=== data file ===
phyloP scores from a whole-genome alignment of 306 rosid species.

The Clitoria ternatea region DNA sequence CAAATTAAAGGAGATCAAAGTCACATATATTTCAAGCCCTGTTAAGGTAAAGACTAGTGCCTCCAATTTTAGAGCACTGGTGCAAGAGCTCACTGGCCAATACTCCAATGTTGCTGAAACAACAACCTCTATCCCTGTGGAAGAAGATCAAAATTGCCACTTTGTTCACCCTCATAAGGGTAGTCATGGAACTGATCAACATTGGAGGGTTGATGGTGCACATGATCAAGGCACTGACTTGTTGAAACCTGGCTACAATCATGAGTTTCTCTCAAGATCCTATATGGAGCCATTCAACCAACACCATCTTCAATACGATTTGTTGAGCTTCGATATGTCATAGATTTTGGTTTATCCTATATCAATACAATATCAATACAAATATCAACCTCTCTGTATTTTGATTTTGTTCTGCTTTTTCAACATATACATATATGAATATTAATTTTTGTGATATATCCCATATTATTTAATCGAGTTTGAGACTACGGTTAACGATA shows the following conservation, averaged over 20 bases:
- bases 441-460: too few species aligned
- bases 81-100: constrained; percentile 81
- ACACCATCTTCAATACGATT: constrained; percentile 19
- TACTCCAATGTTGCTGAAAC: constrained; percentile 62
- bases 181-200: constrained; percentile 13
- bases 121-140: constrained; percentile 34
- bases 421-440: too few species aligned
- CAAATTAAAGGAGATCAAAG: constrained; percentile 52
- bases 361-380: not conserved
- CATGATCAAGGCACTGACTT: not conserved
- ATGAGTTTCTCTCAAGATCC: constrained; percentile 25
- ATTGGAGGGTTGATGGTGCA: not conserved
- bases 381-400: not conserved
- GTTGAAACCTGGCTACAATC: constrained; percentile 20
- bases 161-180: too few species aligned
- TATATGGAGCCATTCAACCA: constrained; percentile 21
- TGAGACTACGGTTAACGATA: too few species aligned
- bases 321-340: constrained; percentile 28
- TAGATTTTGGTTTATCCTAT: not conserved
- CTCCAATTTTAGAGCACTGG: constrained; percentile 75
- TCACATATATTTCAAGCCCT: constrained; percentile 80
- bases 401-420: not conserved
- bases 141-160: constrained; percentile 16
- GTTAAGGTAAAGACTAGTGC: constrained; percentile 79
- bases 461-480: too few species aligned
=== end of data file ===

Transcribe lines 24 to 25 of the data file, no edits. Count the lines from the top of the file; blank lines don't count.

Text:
- bases 401-420: not conserved
- bases 141-160: constrained; percentile 16